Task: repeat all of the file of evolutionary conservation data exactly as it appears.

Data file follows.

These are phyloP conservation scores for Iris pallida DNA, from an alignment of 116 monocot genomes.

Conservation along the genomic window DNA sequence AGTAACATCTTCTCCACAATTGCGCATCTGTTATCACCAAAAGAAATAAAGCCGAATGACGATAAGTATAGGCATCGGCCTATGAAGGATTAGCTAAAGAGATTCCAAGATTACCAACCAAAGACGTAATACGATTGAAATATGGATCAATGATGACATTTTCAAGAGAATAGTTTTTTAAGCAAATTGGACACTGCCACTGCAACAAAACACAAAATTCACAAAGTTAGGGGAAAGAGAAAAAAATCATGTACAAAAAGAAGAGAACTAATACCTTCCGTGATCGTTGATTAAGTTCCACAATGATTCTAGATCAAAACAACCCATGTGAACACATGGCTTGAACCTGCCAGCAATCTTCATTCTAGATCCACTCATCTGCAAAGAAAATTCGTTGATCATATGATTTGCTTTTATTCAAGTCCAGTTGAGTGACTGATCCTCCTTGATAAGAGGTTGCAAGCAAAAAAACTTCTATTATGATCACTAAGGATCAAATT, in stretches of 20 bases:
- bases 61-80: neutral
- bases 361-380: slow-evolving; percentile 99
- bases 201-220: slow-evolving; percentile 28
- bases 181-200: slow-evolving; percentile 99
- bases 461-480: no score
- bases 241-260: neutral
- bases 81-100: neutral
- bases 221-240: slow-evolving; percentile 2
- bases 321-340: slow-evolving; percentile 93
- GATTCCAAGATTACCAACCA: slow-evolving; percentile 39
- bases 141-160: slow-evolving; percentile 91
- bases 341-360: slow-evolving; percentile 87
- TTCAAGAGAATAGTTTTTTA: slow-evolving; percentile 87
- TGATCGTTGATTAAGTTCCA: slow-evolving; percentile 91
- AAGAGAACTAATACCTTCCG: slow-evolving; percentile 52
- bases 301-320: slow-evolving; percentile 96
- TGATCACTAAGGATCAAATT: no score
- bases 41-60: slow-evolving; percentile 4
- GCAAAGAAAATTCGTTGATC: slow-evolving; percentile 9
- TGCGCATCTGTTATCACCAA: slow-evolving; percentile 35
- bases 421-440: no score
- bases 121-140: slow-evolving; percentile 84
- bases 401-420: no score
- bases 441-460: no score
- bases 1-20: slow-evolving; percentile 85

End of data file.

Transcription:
These are phyloP conservation scores for Iris pallida DNA, from an alignment of 116 monocot genomes.

Conservation along the genomic window DNA sequence AGTAACATCTTCTCCACAATTGCGCATCTGTTATCACCAAAAGAAATAAAGCCGAATGACGATAAGTATAGGCATCGGCCTATGAAGGATTAGCTAAAGAGATTCCAAGATTACCAACCAAAGACGTAATACGATTGAAATATGGATCAATGATGACATTTTCAAGAGAATAGTTTTTTAAGCAAATTGGACACTGCCACTGCAACAAAACACAAAATTCACAAAGTTAGGGGAAAGAGAAAAAAATCATGTACAAAAAGAAGAGAACTAATACCTTCCGTGATCGTTGATTAAGTTCCACAATGATTCTAGATCAAAACAACCCATGTGAACACATGGCTTGAACCTGCCAGCAATCTTCATTCTAGATCCACTCATCTGCAAAGAAAATTCGTTGATCATATGATTTGCTTTTATTCAAGTCCAGTTGAGTGACTGATCCTCCTTGATAAGAGGTTGCAAGCAAAAAAACTTCTATTATGATCACTAAGGATCAAATT, in stretches of 20 bases:
- bases 61-80: neutral
- bases 361-380: slow-evolving; percentile 99
- bases 201-220: slow-evolving; percentile 28
- bases 181-200: slow-evolving; percentile 99
- bases 461-480: no score
- bases 241-260: neutral
- bases 81-100: neutral
- bases 221-240: slow-evolving; percentile 2
- bases 321-340: slow-evolving; percentile 93
- GATTCCAAGATTACCAACCA: slow-evolving; percentile 39
- bases 141-160: slow-evolving; percentile 91
- bases 341-360: slow-evolving; percentile 87
- TTCAAGAGAATAGTTTTTTA: slow-evolving; percentile 87
- TGATCGTTGATTAAGTTCCA: slow-evolving; percentile 91
- AAGAGAACTAATACCTTCCG: slow-evolving; percentile 52
- bases 301-320: slow-evolving; percentile 96
- TGATCACTAAGGATCAAATT: no score
- bases 41-60: slow-evolving; percentile 4
- GCAAAGAAAATTCGTTGATC: slow-evolving; percentile 9
- TGCGCATCTGTTATCACCAA: slow-evolving; percentile 35
- bases 421-440: no score
- bases 121-140: slow-evolving; percentile 84
- bases 401-420: no score
- bases 441-460: no score
- bases 1-20: slow-evolving; percentile 85